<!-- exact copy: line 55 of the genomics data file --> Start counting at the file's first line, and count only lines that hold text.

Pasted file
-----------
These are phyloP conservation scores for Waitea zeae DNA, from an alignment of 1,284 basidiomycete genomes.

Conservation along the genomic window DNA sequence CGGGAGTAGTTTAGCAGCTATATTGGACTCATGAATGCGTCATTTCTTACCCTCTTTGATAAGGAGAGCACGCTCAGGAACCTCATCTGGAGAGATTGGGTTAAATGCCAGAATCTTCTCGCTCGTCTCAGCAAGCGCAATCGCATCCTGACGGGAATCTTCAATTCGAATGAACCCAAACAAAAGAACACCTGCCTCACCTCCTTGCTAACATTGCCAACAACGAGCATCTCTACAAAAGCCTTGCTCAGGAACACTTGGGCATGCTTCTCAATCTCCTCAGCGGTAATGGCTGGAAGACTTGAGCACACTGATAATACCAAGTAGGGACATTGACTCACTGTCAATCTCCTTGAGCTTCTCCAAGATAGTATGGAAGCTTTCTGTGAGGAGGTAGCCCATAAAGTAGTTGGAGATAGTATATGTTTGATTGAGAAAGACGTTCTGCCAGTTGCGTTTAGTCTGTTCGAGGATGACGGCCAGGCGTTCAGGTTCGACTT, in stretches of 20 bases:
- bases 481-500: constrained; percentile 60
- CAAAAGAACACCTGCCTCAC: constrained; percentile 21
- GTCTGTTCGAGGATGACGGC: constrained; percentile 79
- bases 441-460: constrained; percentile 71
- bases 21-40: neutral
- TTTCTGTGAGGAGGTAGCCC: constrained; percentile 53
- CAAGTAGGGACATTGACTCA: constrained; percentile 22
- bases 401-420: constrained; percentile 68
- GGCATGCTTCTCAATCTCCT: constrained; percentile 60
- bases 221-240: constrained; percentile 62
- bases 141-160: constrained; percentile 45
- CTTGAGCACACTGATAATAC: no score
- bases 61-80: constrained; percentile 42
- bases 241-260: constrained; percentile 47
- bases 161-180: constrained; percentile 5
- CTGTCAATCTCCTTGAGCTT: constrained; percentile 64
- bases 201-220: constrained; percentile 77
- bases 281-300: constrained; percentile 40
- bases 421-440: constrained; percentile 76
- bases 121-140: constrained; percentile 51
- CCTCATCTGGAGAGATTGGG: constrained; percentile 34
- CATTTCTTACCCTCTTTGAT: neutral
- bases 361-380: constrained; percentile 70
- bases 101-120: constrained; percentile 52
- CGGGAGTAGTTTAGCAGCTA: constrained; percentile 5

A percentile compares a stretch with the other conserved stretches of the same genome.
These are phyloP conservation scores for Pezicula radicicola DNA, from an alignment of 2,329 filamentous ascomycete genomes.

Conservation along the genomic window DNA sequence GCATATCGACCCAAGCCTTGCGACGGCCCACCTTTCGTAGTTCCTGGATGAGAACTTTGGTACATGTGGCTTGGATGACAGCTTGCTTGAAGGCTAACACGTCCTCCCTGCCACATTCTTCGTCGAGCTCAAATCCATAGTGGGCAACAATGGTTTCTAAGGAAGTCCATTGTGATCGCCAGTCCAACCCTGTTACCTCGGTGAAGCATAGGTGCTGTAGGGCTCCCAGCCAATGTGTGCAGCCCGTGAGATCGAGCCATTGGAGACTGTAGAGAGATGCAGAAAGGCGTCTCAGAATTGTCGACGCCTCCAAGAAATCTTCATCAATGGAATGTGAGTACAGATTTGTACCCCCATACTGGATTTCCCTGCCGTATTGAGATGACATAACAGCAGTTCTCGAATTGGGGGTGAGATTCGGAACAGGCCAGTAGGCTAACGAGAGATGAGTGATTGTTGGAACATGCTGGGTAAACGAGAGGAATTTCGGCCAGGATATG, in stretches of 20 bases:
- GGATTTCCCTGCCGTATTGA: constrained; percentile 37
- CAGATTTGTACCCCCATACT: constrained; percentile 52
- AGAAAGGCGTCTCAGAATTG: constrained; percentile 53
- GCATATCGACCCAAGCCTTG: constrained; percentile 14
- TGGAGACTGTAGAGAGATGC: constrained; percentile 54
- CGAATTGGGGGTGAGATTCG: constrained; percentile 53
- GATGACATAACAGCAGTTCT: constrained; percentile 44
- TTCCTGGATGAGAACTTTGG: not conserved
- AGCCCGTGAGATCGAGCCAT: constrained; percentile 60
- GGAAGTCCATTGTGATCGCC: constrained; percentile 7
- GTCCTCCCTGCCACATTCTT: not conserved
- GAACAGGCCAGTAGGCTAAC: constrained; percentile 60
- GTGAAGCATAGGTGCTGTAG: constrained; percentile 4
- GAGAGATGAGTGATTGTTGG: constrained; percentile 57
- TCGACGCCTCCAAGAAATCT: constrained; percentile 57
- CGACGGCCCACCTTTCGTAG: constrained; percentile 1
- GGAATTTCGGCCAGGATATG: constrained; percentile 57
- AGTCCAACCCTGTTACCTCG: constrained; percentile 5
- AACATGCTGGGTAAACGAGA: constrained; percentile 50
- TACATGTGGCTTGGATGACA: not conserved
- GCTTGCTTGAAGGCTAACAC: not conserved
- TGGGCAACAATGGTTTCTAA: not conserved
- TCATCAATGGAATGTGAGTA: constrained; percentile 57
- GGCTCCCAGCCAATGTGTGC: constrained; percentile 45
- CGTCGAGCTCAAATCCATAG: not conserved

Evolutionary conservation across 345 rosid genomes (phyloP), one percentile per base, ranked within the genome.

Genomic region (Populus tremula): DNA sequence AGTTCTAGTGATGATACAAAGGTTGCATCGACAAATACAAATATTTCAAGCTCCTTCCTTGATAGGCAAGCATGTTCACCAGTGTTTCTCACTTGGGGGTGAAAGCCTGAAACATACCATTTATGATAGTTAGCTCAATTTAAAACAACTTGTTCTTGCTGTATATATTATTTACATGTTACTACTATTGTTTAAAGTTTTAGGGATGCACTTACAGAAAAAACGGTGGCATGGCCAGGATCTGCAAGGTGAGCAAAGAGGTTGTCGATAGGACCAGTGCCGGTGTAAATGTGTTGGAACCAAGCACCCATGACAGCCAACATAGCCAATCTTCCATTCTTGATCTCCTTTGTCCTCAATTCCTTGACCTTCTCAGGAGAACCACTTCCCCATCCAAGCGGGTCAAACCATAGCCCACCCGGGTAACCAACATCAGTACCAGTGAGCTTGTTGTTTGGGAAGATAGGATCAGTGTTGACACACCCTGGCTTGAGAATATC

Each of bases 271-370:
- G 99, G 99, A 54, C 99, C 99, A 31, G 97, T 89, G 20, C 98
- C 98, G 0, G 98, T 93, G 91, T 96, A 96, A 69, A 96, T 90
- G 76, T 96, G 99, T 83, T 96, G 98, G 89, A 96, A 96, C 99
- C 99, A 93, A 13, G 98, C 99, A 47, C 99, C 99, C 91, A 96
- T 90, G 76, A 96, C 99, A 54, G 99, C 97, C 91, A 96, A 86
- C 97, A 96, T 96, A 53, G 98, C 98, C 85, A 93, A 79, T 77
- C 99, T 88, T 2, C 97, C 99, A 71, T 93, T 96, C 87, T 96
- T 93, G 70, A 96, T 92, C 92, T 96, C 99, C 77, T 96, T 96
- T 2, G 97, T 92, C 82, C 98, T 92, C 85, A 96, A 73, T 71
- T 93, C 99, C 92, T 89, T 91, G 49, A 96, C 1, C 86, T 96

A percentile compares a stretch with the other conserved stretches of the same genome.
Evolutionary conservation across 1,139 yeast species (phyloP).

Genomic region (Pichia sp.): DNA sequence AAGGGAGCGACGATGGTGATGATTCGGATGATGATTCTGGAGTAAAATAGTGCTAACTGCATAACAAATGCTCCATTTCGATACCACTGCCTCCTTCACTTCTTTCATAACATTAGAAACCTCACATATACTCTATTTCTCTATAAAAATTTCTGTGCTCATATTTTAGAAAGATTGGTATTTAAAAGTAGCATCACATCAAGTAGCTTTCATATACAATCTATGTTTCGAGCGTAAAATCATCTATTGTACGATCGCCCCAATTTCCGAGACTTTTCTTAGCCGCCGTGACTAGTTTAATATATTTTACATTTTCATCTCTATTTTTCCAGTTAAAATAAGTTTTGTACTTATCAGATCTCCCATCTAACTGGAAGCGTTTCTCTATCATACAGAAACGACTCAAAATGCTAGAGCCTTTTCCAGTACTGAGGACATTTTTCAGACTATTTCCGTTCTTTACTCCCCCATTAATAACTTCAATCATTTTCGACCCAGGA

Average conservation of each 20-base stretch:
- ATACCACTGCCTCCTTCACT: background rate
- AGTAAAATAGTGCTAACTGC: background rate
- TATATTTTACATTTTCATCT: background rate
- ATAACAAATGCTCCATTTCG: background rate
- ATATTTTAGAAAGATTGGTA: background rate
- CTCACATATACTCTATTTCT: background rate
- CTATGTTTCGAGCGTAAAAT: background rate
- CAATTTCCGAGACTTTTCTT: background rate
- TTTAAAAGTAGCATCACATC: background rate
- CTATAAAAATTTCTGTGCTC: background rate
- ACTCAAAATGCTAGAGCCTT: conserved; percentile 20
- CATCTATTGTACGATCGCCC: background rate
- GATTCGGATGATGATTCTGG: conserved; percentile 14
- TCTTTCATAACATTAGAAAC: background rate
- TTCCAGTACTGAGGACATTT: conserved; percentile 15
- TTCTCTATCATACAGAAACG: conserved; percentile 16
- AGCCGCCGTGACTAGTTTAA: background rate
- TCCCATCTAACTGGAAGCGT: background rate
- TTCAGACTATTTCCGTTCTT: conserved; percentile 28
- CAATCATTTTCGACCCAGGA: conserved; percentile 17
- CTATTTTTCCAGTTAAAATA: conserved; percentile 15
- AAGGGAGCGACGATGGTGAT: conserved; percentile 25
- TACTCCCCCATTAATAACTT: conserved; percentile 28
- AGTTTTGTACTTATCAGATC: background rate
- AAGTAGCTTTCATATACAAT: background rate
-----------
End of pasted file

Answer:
- CGTCGAGCTCAAATCCATAG: not conserved